similar thing was given to me 10(ish) years ago WE ARE SURVIVORS!! (For those of us born before 1940----) We were born before television, penecillin, polio shots, frozen foods, Xerox, plastic, contact lenses, videos, frisbees and the pill..We were before radar, credit cards, split atoms, laser beams and ballpoint pens: before dishwashers, tumble driers, electric blankets,air conditioners,drip-dry clothes - - AND before man walked on the moon. We got married first and then lived together (how quaint can you be?). We thought "fast food" was what you ate in lent, a "Big Mac" was an oversized raincoat and crumpet was something you ate for tea.We existed before house husbands, computer dating, dual careers, when a "meaningful relationship" meant getting along with cousins and "sheltered accomodation" was where you waited for the bus. We were born before Day care centres, group homes,and disposable nappies. We never heard of FM radio, tape decks, electric typewriters, artificial hearts, word processorsyogurt and young men wearing earrings. For us "time sharing" meant being together, a chip was a piece of wood or a fried potato, "hardware" was nuts and bolts and "software" wasn't even a word. Before 1940 "Made in Japan" meant junk, the term "making out" reffered to your exam results, "stud" was something that fastned a collar to a shirt and "going all the way" meant staying on a double-decker bus to the depot. Pizzas, McDonald and instant coffee were unheard of.In our day cigarette smoking was "fashionable", "grass" was mown, "coke" was kept in the coal house, a "joint" was a piece of meat you had on Sundays and "pot" was what you cooked it in. "Rock music" was a grandmothers lullabye, "Eldorado" was an ice cream, a "gay person" was the life and soul of the party and nothing more, while "aids" just meant beauty treatments or help for someone in trouble. We who were born before 1940 must be a hardy bunch when you think of theways in which the world has changed and the adjusstments we have had to make. No wonder we are so confused and there is a generation gap today--- BY THE GRACE OF GOD--- WE HAVE SURVIVED ALLALUIA!! HOPE YOU LIKE IT. JOAN

Heather

Heather Report 30 Jan 2005 22:37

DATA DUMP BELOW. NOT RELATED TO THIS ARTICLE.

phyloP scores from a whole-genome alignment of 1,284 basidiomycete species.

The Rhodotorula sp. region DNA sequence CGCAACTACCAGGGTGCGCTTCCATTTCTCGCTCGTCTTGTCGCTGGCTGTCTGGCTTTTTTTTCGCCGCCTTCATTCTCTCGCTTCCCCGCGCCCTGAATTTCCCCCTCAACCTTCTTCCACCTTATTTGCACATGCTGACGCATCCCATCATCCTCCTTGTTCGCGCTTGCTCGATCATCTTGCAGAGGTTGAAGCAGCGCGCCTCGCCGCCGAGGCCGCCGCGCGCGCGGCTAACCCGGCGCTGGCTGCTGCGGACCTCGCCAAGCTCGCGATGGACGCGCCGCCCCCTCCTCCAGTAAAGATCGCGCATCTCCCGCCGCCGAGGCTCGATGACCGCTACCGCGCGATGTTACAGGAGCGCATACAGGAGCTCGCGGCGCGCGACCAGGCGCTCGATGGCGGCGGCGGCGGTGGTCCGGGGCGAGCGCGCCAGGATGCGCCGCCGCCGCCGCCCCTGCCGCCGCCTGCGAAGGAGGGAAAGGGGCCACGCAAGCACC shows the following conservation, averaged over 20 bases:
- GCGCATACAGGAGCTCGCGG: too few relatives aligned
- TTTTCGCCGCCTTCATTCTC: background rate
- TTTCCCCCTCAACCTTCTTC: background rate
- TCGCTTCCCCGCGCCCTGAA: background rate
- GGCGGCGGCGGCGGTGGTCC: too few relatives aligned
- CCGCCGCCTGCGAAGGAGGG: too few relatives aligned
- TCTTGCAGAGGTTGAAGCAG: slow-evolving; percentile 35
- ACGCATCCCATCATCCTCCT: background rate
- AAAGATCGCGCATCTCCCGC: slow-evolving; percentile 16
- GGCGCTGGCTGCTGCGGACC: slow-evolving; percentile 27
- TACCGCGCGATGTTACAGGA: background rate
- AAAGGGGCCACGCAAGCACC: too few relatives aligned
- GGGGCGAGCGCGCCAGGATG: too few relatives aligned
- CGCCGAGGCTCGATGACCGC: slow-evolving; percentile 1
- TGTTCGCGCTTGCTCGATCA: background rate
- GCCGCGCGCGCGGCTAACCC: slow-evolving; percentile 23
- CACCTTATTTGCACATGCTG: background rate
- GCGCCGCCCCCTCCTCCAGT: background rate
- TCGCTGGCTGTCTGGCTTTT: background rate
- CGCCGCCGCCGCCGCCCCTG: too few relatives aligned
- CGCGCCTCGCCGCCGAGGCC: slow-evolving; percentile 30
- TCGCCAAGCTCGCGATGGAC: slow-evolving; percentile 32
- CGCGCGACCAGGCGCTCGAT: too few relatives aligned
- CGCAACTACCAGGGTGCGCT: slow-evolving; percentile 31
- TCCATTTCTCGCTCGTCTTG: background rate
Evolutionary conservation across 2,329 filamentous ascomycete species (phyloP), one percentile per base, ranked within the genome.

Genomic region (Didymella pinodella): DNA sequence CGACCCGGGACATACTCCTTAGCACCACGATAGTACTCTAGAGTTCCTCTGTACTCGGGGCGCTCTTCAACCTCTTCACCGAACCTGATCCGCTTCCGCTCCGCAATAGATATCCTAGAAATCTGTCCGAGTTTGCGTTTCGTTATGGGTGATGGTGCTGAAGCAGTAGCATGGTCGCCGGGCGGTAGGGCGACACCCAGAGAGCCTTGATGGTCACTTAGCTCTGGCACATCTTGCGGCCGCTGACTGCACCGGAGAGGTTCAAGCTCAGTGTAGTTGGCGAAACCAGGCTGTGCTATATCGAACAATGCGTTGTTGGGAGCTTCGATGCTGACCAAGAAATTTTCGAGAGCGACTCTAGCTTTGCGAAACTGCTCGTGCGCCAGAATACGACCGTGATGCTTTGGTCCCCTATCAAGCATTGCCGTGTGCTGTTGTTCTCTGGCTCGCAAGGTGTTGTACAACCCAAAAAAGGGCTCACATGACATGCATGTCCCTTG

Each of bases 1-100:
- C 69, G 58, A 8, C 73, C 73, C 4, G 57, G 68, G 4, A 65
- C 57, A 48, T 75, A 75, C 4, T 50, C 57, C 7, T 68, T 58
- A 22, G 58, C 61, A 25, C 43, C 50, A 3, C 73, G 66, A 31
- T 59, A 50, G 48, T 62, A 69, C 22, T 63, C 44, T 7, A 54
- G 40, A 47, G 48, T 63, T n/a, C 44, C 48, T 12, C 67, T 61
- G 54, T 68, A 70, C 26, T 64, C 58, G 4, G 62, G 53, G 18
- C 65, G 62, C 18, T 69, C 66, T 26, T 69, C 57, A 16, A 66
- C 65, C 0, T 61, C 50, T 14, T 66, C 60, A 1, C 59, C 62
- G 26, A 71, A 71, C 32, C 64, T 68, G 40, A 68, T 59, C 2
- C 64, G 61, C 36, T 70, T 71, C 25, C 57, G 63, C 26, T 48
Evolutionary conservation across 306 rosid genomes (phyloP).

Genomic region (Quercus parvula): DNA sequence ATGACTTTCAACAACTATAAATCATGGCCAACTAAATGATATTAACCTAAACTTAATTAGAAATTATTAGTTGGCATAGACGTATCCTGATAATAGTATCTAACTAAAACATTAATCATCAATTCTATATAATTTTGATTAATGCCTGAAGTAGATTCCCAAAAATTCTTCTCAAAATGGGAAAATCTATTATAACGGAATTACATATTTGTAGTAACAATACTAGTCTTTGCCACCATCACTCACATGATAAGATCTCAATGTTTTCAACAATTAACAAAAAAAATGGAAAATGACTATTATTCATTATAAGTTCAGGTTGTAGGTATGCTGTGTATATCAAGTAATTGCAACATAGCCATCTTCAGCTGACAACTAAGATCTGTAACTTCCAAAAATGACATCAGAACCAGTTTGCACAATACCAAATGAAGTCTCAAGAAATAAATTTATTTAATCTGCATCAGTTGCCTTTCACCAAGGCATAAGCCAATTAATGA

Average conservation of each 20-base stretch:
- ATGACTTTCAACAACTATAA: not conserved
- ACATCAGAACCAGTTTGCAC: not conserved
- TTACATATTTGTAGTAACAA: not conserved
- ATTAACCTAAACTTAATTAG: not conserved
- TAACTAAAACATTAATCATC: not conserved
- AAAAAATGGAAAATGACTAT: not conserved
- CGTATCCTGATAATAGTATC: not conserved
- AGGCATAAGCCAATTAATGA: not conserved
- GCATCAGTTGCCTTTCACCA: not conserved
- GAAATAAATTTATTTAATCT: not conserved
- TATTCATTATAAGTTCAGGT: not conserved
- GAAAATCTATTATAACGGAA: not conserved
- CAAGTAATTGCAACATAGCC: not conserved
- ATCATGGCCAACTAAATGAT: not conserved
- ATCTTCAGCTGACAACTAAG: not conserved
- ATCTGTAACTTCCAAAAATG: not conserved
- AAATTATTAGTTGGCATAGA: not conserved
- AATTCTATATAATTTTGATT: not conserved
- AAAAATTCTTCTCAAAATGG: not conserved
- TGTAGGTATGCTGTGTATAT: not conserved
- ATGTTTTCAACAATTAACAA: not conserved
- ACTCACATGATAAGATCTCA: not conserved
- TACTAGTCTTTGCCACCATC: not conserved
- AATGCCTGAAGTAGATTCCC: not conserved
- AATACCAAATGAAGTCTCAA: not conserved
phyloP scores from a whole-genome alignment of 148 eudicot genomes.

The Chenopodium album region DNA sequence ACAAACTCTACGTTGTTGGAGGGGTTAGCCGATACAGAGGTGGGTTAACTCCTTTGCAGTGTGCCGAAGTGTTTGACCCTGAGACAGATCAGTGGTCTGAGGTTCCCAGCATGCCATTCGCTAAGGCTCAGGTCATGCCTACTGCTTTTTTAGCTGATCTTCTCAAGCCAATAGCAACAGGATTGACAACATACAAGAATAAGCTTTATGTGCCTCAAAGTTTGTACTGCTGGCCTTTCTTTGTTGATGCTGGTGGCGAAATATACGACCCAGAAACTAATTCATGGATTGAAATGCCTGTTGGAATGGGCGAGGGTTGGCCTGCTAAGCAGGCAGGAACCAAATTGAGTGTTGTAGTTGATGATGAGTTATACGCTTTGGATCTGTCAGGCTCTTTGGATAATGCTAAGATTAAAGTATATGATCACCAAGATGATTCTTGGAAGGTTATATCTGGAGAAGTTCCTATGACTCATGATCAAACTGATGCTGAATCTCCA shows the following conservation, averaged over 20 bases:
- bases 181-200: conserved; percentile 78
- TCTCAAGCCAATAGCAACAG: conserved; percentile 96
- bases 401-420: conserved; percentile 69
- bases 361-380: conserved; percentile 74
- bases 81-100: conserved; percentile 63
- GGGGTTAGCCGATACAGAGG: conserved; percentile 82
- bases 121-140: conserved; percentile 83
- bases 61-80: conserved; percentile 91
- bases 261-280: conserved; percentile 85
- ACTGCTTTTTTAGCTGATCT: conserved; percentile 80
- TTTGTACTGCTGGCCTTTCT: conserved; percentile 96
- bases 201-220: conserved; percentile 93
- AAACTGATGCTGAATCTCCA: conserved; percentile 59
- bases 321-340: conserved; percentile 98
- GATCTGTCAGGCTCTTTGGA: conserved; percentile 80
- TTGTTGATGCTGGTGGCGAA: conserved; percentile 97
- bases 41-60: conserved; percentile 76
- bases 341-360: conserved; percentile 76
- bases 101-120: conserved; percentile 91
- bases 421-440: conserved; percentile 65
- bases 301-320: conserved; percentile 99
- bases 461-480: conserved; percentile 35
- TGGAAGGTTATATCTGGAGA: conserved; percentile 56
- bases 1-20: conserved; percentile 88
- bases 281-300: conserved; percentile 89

And the kids now think they are the first to skate board! How often did you put a christmas annual book on one skate and either risk your life down a steep hill (not a lot of traffic in those days) or sit on the book until it fell off and you went home crying with a bum that was black and blue for weeks?

Peter

Peter Report 30 Jan 2005 22:38

I did not do this (I was a good boy???) Tie cotton from one door to the other across the street, and the first car to go down made all the doors knock. I saw a whole street come out to answer there doors once.

Kim

Kim Report 30 Jan 2005 22:45

LOL... Oh, Peter that's a good one!!! :o) Should'nt laugh really.... Kim x

Patricia

Patricia Report 30 Jan 2005 22:48

Ah yes. Playing tracking each other with chalk marks all around the district. Searching through the rubble on bomb sites (in the 1950's) this was. Doing handstands up the wall of the end house in the row with your dress tucked into your knickers!! Swinging from lamp posts. I could go on and on.

Katwin

Katwin Report 31 Jan 2005 09:15

Wonderful stuff! But I can't understand how we survived without a Nanny State to guide and protect us!! Lol.... Kathy

Angela

Angela Report 31 Jan 2005 09:43

We also sat on cold front steps which we were told would give us "kincough" whatever that was. All it ever gave me was a cold bum.

Heather

Heather Report 31 Jan 2005 12:25

What about being sent home early from school when there was a London smog and told to wrap our scarves round our mouths. I can remember having to feel along the hedges to get to my house in a pea souper. And catching your fingers in the mangle when mum asked you to put the washing through it? And the green grocer who used to come round with a horse and cart and dad would send you out with a bucket to shovel up the poo for the veg garden?

Irene

Irene Report 31 Jan 2005 12:46

Did any of you go hop -picking - I did - lived in a shed for weeks, layed on straw mattress, cooked over open fire(or Mum did). The toilet was awful just a little shed with a pan over a hole in the ground, my brothers always tried to move it when I was inside. That was our annual holiday. I played out all day when I was a kid. All we needed was a ball, tin can or a skipping rope, piece of chalk to draw hopscotch, marbles, 5 cobs. I did have to go to church every Sunday and produce my stamp to show I had attended. Were they the good old days???? I think it toughed me up to cope with life and what it throws at me. Regards and thanks for the memories.Irene

Maureen

Maureen Report 31 Jan 2005 12:49

I had forgotten about liberty bodices but never will I forget those London pea soupers and being sent home early from school. There were scary rumours going round our school about fog bandits who snatched kids in the fog I dont know who started them I just remember trying to hurry when I couldnt see an inch in front of my face. It was a good thing there were hardly any cars on the roads then you didnt know you had reached the road till you fell into the gutter. Maureen

Heather

Heather Report 31 Jan 2005 13:31

Irene, YOU must get a book called The Annual Hop London to Kent by Hilary Heffernan its available on www(.)tempus-publishing(.)com Its got over 200 photos. I am going to get it for my Dad. As I said I got the Bermondsey and Rotherhithe remembered book by Stephen Humphrey and its brilliant - dad got his copy in the post this morning and he recognised the house he was born in, all the neigbours standing in the doorways, his uncles stables opposite. The house my sis and I were born in. It is brilliant. Do you remember those awful loos down hopping. Just in the wooden little hut with the place full of flies when you went in there?

Kazzie

Kazzie Report 31 Jan 2005 18:09

I had ones of these sent other day but wasnt exactly the same is there any way can add it on here without typing whole lot out? Karin